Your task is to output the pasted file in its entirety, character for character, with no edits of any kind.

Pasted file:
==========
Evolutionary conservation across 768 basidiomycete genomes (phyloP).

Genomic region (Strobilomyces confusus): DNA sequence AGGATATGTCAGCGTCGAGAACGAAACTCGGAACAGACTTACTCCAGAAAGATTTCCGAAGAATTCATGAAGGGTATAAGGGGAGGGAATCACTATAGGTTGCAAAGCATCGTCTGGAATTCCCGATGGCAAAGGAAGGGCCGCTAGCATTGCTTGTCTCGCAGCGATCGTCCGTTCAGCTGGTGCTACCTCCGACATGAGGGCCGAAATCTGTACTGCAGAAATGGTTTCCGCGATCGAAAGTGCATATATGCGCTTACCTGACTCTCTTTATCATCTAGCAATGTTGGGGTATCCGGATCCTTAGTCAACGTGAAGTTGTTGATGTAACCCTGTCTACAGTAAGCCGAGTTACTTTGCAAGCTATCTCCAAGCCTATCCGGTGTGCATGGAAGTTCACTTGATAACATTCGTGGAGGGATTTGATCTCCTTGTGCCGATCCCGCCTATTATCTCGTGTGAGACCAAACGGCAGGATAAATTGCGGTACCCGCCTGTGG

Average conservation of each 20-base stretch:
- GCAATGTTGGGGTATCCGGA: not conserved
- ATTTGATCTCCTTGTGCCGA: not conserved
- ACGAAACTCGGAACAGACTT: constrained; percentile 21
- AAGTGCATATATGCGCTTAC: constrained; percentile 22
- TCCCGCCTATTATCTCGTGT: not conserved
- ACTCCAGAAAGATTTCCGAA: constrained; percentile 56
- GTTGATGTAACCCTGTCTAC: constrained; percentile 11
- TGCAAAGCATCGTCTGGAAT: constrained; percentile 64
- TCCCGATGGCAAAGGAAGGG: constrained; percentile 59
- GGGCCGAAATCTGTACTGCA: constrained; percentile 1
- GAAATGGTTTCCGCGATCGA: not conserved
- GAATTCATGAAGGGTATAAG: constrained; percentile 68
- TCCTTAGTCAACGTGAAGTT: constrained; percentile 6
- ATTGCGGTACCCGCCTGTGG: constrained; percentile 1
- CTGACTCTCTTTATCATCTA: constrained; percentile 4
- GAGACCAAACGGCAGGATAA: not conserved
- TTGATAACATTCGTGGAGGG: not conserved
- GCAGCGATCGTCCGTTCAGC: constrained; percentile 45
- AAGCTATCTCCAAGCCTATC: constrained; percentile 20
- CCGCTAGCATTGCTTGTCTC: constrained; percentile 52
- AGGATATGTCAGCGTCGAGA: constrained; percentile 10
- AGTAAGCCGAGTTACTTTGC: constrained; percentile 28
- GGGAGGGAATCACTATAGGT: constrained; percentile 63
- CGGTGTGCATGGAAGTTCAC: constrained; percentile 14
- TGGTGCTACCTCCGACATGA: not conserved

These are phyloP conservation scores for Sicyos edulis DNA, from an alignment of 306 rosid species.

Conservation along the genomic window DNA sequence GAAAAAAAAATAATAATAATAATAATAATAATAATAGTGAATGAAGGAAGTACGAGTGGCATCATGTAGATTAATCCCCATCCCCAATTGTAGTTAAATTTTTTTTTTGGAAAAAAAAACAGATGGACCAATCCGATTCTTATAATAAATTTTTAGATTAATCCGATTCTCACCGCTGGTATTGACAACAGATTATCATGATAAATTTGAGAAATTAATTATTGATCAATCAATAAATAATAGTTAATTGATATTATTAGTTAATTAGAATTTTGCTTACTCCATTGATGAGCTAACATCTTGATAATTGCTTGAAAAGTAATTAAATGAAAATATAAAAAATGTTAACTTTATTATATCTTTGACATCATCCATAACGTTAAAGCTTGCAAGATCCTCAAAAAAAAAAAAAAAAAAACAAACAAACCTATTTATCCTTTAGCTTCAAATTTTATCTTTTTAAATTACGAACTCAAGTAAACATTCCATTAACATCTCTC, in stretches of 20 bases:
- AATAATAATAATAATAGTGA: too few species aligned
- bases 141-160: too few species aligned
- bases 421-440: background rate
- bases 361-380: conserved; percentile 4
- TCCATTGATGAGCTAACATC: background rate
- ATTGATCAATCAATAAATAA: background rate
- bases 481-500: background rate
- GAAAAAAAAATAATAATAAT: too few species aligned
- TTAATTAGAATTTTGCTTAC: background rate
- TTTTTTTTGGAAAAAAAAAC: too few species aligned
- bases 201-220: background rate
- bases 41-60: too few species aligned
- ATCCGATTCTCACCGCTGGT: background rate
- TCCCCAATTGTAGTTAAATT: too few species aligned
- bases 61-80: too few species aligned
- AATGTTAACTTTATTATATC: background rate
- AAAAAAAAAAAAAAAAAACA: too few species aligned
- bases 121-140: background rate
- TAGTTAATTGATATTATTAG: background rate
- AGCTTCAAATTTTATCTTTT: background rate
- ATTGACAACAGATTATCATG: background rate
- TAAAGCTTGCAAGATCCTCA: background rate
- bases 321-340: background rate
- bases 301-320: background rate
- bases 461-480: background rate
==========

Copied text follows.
Evolutionary conservation across 768 basidiomycete genomes (phyloP).

Genomic region (Strobilomyces confusus): DNA sequence AGGATATGTCAGCGTCGAGAACGAAACTCGGAACAGACTTACTCCAGAAAGATTTCCGAAGAATTCATGAAGGGTATAAGGGGAGGGAATCACTATAGGTTGCAAAGCATCGTCTGGAATTCCCGATGGCAAAGGAAGGGCCGCTAGCATTGCTTGTCTCGCAGCGATCGTCCGTTCAGCTGGTGCTACCTCCGACATGAGGGCCGAAATCTGTACTGCAGAAATGGTTTCCGCGATCGAAAGTGCATATATGCGCTTACCTGACTCTCTTTATCATCTAGCAATGTTGGGGTATCCGGATCCTTAGTCAACGTGAAGTTGTTGATGTAACCCTGTCTACAGTAAGCCGAGTTACTTTGCAAGCTATCTCCAAGCCTATCCGGTGTGCATGGAAGTTCACTTGATAACATTCGTGGAGGGATTTGATCTCCTTGTGCCGATCCCGCCTATTATCTCGTGTGAGACCAAACGGCAGGATAAATTGCGGTACCCGCCTGTGG

Average conservation of each 20-base stretch:
- GCAATGTTGGGGTATCCGGA: not conserved
- ATTTGATCTCCTTGTGCCGA: not conserved
- ACGAAACTCGGAACAGACTT: constrained; percentile 21
- AAGTGCATATATGCGCTTAC: constrained; percentile 22
- TCCCGCCTATTATCTCGTGT: not conserved
- ACTCCAGAAAGATTTCCGAA: constrained; percentile 56
- GTTGATGTAACCCTGTCTAC: constrained; percentile 11
- TGCAAAGCATCGTCTGGAAT: constrained; percentile 64
- TCCCGATGGCAAAGGAAGGG: constrained; percentile 59
- GGGCCGAAATCTGTACTGCA: constrained; percentile 1
- GAAATGGTTTCCGCGATCGA: not conserved
- GAATTCATGAAGGGTATAAG: constrained; percentile 68
- TCCTTAGTCAACGTGAAGTT: constrained; percentile 6
- ATTGCGGTACCCGCCTGTGG: constrained; percentile 1
- CTGACTCTCTTTATCATCTA: constrained; percentile 4
- GAGACCAAACGGCAGGATAA: not conserved
- TTGATAACATTCGTGGAGGG: not conserved
- GCAGCGATCGTCCGTTCAGC: constrained; percentile 45
- AAGCTATCTCCAAGCCTATC: constrained; percentile 20
- CCGCTAGCATTGCTTGTCTC: constrained; percentile 52
- AGGATATGTCAGCGTCGAGA: constrained; percentile 10
- AGTAAGCCGAGTTACTTTGC: constrained; percentile 28
- GGGAGGGAATCACTATAGGT: constrained; percentile 63
- CGGTGTGCATGGAAGTTCAC: constrained; percentile 14
- TGGTGCTACCTCCGACATGA: not conserved

These are phyloP conservation scores for Sicyos edulis DNA, from an alignment of 306 rosid species.

Conservation along the genomic window DNA sequence GAAAAAAAAATAATAATAATAATAATAATAATAATAGTGAATGAAGGAAGTACGAGTGGCATCATGTAGATTAATCCCCATCCCCAATTGTAGTTAAATTTTTTTTTTGGAAAAAAAAACAGATGGACCAATCCGATTCTTATAATAAATTTTTAGATTAATCCGATTCTCACCGCTGGTATTGACAACAGATTATCATGATAAATTTGAGAAATTAATTATTGATCAATCAATAAATAATAGTTAATTGATATTATTAGTTAATTAGAATTTTGCTTACTCCATTGATGAGCTAACATCTTGATAATTGCTTGAAAAGTAATTAAATGAAAATATAAAAAATGTTAACTTTATTATATCTTTGACATCATCCATAACGTTAAAGCTTGCAAGATCCTCAAAAAAAAAAAAAAAAAAACAAACAAACCTATTTATCCTTTAGCTTCAAATTTTATCTTTTTAAATTACGAACTCAAGTAAACATTCCATTAACATCTCTC, in stretches of 20 bases:
- AATAATAATAATAATAGTGA: too few species aligned
- bases 141-160: too few species aligned
- bases 421-440: background rate
- bases 361-380: conserved; percentile 4
- TCCATTGATGAGCTAACATC: background rate
- ATTGATCAATCAATAAATAA: background rate
- bases 481-500: background rate
- GAAAAAAAAATAATAATAAT: too few species aligned
- TTAATTAGAATTTTGCTTAC: background rate
- TTTTTTTTGGAAAAAAAAAC: too few species aligned
- bases 201-220: background rate
- bases 41-60: too few species aligned
- ATCCGATTCTCACCGCTGGT: background rate
- TCCCCAATTGTAGTTAAATT: too few species aligned
- bases 61-80: too few species aligned
- AATGTTAACTTTATTATATC: background rate
- AAAAAAAAAAAAAAAAAACA: too few species aligned
- bases 121-140: background rate
- TAGTTAATTGATATTATTAG: background rate
- AGCTTCAAATTTTATCTTTT: background rate
- ATTGACAACAGATTATCATG: background rate
- TAAAGCTTGCAAGATCCTCA: background rate
- bases 321-340: background rate
- bases 301-320: background rate
- bases 461-480: background rate